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The First Day I Went to a Party

By Evans, April 04, 2020



Computer nerds remember the first computer on which they fell in love with programming. Singers remember the first stage on which they performed. Most girls remember their first kiss. Quite a number of parents their kids’ first step.

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I clearly remember the first day I went to a party.

Now, the universe has had its way with most of my firsts, finding a way to embarrass me. On my first day of high school, my mother had made me shave my head bald since I had relaxed my hair. To reduce the embarrassment as we traveled to school, I wore a hat the whole time. Moreover, as we had bought my uniform outside the school (something about cheaper prices), I realized, to my mortification, that the sweater that was bought for me had a different shade of red from the one that other students had. As if that wasn’t enough, one of the teachers saw me with the hat and made me take it off, leaving my bald head exposed to the sun.

So picture this. A girl in an oversized skirt, an almost-orange sweater, a white shirt underneath, a red hat in her hand and a bald head so shiny that it was reflecting the sun. If the universe thought that this was the way to introduce me to one of the most important phases in my life, imagine how it would introduce me to the world of partying.

I have always been slow to change, and agreeing to go to this party in the first place took some convincing. I went for a simple look, throwing on a pair of jeans, some light converse shoes, and a nice-looking top. I dabbed on some lipstick and darkened my eyes, but just a bit. I did not want to look like I was trying too hard.

8.30 pm saw me and my friends board a bus to our destination. I was honestly quite excited. Was I going to have fun?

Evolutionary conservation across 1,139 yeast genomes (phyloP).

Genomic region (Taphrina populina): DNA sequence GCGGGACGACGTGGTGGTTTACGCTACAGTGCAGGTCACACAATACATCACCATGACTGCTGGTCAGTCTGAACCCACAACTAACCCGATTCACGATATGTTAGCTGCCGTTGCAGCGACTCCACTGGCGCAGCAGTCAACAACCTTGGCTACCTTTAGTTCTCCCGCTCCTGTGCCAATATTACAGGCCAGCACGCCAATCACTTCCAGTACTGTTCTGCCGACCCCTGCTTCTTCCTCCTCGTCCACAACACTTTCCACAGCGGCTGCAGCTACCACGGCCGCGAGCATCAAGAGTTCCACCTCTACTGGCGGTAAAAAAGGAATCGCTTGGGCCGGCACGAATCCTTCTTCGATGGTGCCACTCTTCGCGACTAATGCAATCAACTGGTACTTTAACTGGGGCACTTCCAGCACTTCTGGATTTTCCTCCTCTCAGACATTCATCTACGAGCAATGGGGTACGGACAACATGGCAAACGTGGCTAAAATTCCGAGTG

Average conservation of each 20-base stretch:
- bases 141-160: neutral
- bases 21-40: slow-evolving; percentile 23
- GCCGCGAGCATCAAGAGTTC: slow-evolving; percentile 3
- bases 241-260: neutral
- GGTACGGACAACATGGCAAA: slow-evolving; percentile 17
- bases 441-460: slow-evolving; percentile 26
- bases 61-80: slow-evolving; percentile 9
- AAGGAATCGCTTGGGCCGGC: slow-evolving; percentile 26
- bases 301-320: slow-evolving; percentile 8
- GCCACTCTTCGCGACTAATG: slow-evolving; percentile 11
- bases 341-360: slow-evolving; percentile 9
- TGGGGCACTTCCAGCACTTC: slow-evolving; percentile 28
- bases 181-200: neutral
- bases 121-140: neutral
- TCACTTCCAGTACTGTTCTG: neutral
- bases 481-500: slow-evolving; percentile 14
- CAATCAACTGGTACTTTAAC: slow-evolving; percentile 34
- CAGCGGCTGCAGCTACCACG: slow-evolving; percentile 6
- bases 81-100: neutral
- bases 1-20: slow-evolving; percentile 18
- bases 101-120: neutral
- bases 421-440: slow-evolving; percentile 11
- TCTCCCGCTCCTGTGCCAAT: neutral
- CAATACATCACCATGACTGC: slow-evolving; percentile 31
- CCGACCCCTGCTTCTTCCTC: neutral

Maybe meet an interesting guy?

Who knows, maybe I could meet ‘The One’? (Before you roll your eyes, know that at this point in my life, I was as innocent as they came).

I slowly started to come down my romantic cloud as soon as we entered the house. First, it was packed to the brim, and the air was filled with a mixture of sweat, the smell of alcohol, and cheap cologne. Also, there was no food as promised, and so we headed to the kitchen that was less stuffy and had better potential for having a meal.

Soon after, my friends melted into the crowd, their voices meshed with the other partygoers, leaving me and a blacked-out guy in the kitchen. At this point in my life, I was a teetotaler, and trust me, when you are sober at a party where only two people are sober, you are in for a rough night.

Soon afterward, a drunk voice shouted for attention to the living room. Apparently, the ratio of the number of people invited to the party, to those who attended was about ten to one. The owner of the house kindly asked us to leave, before we were duly arrested. A round of boos, accompanied by the fried sound of the owner’s music system (A very pissed and unsteady hand “accidentally” poured beer on it) followed. The series of events that followed made sure that we could not leave.

First, the birthday girl, a homie of mine with whom I studied in high school, busted into tears. Then, a heavy downpour started outside, and I wasn’t thrilled at the thought of getting wet. Due to our very soft, drunk and scared-to-be-cold hearts, we decided that we would be very quiet, well as quiet as drunks can be, which would be helped by the lack of a music system. Soon afterward, everyone was grinding on everyone and everyone’s face was full of cake cream. I had gone back to my kitchen counter, with a glass of coffee cradled in my right hand. On my left, I had a handful of popcorn. All was well, according to me at least.

At 12 am this changed. Several drunken guys decided that it would be cool to piss on the neighbor’s hedge, and when she complained, they thought that the only way out would be to hit on her. The guards then decided that they would throw us out. So in the downpour, a few of us left and went to the gate, waiting for the bus. Unfortunately, no buses were available, and we were left at the roadside shaking in the cold. After a lot of begging, the guards allowed us in on the condition that we would leave by 5 am. We went back to the house, dripping wet, only to realize that all the beddings had already been occupied. No cup of coffee was offered to us, and we ended up sleeping on the stairs, the hard concrete as our mattress and our now-somewhat dry trench coats as our blankets. By 3 am I couldn’t sleep anymore, and so I went to the kitchen, jumping over a canoodling couple. Fortunately, I found a cup of tea and a phone on which I could play candy crush. By 5 am I had made one major resolution: no house parties for me again.

Did I stick to my resolution?

Well, that is to be seen.

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